Desert Island Picks
The vacation essentials we can’t do without – for when we’re marooned in a tropical paradise
In the latest instalment of our Staff Picks, inspired by that BBC Radio 4 stalwart of the airwaves Desert Island Discs, we imagine ourselves stranded on a spit of sand somewhere in the Pacific Ocean. Cut off from the outside world with only the gently lapping waves, the plaintive foghorn blasts of distant cargo ships and the occasional, friendly sea turtle to keep us company, we pose ourselves a tricky question: if we could have one thing from MR PORTER right now, what would it be?
Of course, it hardly bears mentioning that the desert island in this situation is entirely metaphorical. Just as the guests of Desert Island Discs never bring up the question of how they’re going to play the records they’ve selected – “Is there access to some kind of power outlet on this island? Do I have speakers, or will I have to hook up my turntable to a pair of conch shells instead?” – we’re not going to trouble ourselves with the harsh realities of being cast away at sea.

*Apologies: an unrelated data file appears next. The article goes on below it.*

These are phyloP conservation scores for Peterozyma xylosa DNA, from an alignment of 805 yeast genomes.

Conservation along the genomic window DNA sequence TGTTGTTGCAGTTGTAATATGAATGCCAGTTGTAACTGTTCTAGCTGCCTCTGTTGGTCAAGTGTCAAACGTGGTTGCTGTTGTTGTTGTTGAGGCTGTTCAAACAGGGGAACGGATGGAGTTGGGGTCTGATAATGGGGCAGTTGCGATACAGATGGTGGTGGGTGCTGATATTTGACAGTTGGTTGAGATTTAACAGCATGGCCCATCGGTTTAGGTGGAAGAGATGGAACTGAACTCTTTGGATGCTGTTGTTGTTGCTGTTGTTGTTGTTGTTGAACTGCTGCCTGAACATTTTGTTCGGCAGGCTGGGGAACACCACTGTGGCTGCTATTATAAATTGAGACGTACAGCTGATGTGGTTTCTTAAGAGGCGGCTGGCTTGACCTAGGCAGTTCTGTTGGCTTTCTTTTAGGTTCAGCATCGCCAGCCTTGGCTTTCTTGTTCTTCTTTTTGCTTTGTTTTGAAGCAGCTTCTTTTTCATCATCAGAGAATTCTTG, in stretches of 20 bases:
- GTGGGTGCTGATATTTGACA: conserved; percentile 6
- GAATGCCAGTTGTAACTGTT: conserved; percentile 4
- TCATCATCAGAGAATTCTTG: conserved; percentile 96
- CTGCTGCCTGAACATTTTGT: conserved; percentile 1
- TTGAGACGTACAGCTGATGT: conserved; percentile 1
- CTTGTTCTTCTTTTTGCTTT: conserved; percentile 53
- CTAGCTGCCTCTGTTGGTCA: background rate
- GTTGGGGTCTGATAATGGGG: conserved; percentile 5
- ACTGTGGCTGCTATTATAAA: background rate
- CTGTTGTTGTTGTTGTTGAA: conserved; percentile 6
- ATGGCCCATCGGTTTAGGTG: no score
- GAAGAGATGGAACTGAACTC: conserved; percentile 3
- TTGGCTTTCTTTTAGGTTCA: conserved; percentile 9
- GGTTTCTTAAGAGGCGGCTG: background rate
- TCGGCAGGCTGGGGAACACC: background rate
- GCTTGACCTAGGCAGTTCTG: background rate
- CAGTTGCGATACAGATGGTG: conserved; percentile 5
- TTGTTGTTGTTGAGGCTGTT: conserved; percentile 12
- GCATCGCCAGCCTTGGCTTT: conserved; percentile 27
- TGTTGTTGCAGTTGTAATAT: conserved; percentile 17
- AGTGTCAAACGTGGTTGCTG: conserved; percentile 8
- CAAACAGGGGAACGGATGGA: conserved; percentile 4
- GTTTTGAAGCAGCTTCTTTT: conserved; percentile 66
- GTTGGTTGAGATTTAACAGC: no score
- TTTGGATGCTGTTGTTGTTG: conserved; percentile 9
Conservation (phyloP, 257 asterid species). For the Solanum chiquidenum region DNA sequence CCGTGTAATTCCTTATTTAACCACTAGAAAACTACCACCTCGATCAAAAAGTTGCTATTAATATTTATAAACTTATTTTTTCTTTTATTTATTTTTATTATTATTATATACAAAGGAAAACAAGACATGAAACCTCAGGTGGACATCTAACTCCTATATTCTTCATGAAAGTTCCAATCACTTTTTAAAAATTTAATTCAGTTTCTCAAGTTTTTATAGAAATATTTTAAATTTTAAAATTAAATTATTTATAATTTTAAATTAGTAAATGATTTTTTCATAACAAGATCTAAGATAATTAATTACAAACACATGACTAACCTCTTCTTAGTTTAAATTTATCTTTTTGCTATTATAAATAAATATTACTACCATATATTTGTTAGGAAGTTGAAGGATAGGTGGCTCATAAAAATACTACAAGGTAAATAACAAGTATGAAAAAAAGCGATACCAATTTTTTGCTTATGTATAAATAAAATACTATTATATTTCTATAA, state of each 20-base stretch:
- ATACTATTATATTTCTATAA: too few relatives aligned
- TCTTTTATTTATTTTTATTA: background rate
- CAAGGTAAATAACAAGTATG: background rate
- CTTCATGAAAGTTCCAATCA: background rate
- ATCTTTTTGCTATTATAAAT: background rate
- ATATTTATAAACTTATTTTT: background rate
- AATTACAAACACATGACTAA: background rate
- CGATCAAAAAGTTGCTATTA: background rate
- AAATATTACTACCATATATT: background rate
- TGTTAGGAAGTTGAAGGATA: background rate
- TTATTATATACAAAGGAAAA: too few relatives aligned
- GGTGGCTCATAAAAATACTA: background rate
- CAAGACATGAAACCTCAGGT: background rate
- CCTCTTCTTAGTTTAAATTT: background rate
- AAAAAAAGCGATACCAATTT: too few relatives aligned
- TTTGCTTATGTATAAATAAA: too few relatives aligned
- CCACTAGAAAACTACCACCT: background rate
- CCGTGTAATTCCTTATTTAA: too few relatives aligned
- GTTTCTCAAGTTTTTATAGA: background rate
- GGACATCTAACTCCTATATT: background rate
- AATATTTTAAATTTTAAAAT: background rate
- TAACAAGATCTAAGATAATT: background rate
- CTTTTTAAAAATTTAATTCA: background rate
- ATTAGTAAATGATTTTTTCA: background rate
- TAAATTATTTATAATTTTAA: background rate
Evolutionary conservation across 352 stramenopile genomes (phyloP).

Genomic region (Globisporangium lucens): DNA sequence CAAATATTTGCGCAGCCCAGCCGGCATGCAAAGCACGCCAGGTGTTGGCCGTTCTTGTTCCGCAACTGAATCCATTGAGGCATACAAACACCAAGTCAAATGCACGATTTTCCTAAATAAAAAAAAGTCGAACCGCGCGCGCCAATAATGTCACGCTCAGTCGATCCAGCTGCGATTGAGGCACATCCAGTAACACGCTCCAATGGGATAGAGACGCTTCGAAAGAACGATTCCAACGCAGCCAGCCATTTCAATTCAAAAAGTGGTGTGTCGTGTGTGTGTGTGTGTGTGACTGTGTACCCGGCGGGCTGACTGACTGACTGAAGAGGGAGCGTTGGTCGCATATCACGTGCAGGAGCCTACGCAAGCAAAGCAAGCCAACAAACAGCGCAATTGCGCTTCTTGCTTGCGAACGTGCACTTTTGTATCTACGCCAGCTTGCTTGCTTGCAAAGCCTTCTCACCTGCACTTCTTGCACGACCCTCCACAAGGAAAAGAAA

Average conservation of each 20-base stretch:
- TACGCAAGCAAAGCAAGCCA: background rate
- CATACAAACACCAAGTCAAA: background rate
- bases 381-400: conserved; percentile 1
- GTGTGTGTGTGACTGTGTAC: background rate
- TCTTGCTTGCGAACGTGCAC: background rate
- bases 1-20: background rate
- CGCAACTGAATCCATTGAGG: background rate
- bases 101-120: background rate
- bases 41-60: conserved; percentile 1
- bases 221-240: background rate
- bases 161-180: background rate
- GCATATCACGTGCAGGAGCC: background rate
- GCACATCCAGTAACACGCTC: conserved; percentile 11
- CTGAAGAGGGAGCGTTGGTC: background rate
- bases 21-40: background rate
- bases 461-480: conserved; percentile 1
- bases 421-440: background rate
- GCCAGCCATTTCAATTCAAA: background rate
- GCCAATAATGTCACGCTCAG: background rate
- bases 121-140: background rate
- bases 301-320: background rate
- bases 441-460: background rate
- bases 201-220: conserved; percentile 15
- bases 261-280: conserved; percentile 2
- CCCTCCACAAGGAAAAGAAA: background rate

The question we’re really asking here is this: if you could take only one thing with you to a tropical island, what would it be? The staff didn’t disappoint with their choices, which were just as impractical and luxurious as you’d expect. You can hardly blame them. It’s not like MR PORTER sells satellite phones and solar stills. Not yet, at any rate.
There’s something about being on holiday (and, I imagine, a desert island) that invites you to be a little more daring with what you wear. Maybe it’s the fact that you feel a million miles from normality. Maybe it’s the heat. Whatever it is, I’ll be wearing leopard print when I hit the beach.
I always take my “holiday watch” with me so I don’t have to worry about it getting covered in sand and suntan lotion, nor do I need to get stressed that my children are using it as a toy to retrieve from the bottom of the pool – which is not what one would usually do with a 1970s Rolex Explorer 1016.
Shorts are usually 24/7 island-appropriate as formal occasions are few and far between, and styles such as this will work just as well at the bar as on the beach (my desert island always has a bar).
While in sunny climes, I like to wear very little other than swim shorts and a hat. Always a wide brim, and always in straw, to keep me protected from the sun and to stay nice and cool. I’d probably ditch the swimmers on my desert island, but no self-respecting Englishman should ever be without a hat.